These reminders, along with a sane person’s common sense, will surely make your pool safe and entertaining for your family members–children and adults.
WHAT TO CHECK:
Check the local codes and ordinances for safety requirements.
Consult an expert pool contractor to make sure the depth of your pool is enough for a slide or a diving board. Don’t just install one without checking with a professional! If you were given the go signal, make sure you position the slide in the deep area of the pool, not in shallow water.
Let a licensed electrician install the electrical equipment as per the local safety codes. Do not attempt to do it on your own unless you yourself is licensed.
Your pool ladder steps must be at least three inches wide. The ladder should also come with handrails on each side, small enough for a kid to hold. Your pool should have two ladders placed at both ends.
If you have an in-ground pool, make sure a fence that’s at least six feet high is surrounding the pool. There should also be a locked gate to prevent children from swimming without adult supervision. The fence shouldn’t be easy to climb as well. To make sure the kids can’t enter the pool area, trees, shrubs, and lawn furniture shouldn’t be near the fence since these can help them go over the fence.
Clearly label water depths and use a safety slope line.
WHAT TO USE:
For your ladders, diving board, and pool deck use non-slip materials only to avoid accidents and injuries. Once the non-slip materials have worn out, you should replace them immediately.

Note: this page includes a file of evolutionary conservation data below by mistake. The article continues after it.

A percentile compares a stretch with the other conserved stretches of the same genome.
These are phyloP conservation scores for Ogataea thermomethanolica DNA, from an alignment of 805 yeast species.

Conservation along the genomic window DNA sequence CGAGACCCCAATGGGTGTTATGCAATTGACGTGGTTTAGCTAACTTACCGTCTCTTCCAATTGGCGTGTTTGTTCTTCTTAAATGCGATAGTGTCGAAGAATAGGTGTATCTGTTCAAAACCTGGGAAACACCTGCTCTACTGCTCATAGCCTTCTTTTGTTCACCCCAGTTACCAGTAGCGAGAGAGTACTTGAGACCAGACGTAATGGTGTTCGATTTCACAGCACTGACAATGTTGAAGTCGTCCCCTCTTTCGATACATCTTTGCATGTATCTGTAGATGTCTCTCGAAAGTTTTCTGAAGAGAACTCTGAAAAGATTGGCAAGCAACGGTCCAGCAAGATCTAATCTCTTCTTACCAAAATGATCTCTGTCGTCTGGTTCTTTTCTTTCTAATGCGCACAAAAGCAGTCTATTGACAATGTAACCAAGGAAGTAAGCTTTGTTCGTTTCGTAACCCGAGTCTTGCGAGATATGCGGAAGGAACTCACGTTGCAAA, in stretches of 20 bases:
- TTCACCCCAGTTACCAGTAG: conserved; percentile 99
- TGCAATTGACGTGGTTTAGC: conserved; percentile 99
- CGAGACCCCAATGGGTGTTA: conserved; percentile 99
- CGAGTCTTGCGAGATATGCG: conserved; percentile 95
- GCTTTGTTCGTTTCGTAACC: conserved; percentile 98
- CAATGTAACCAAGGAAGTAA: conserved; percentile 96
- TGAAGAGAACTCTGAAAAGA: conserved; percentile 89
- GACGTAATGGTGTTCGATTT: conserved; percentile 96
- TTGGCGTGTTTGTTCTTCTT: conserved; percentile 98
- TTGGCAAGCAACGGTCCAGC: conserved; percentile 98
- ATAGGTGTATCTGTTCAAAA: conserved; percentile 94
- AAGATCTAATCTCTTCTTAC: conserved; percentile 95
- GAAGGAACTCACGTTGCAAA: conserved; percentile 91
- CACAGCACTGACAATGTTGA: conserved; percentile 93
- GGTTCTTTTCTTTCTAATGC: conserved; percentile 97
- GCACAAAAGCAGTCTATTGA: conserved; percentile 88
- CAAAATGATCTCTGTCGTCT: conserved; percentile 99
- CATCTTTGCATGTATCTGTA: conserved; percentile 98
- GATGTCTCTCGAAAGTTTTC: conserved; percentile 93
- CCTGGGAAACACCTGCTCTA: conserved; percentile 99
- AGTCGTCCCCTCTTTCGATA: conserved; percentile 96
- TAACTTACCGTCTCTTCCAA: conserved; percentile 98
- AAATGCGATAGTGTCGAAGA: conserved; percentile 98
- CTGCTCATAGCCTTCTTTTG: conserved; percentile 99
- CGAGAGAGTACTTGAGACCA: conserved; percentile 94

If you have an above-ground pool, install firm guard rails around the deck. The rolled rims on the metal shell shouldn’t have sharp edges. The ladder should also be well-built and must swing up to keep the kids from entering the pool without supervision. If the ladder couldn’t swing up, it should be removed and kept far from the pool. If there are any protruding bolts and sharp edges, make sure to cover them.
As early as probable, teach your kids to float and swim.
Don’t let them swim alone or swim only with other kids their age.
Make sure they’re swimming with adult supervision.
Teach the kids what to do in case of an emergency. If possible, place an alarm bell near the pool and explain when and how they should use it.
Carefully explain why it’s not safe to show off in the pool or play rough games. Open their minds to the possible dangers of reckless running and diving.
Don’t swim after taking medications or drinking alcoholic beverages.
Check the area where you’re going to slide or dive––it should be free from swimmers.
For Kids and Adults:
Don’t push other swimmers into the pool (as if you’re going to follow this). Don’t say I didn’t warn you!
If you want to slide, your feet should always go first.
A first aid kit and rescue devices must be close to the pool.
Electrical appliances, such as and radios and charging phones, should be out of the pool area as they can cause electrical shock.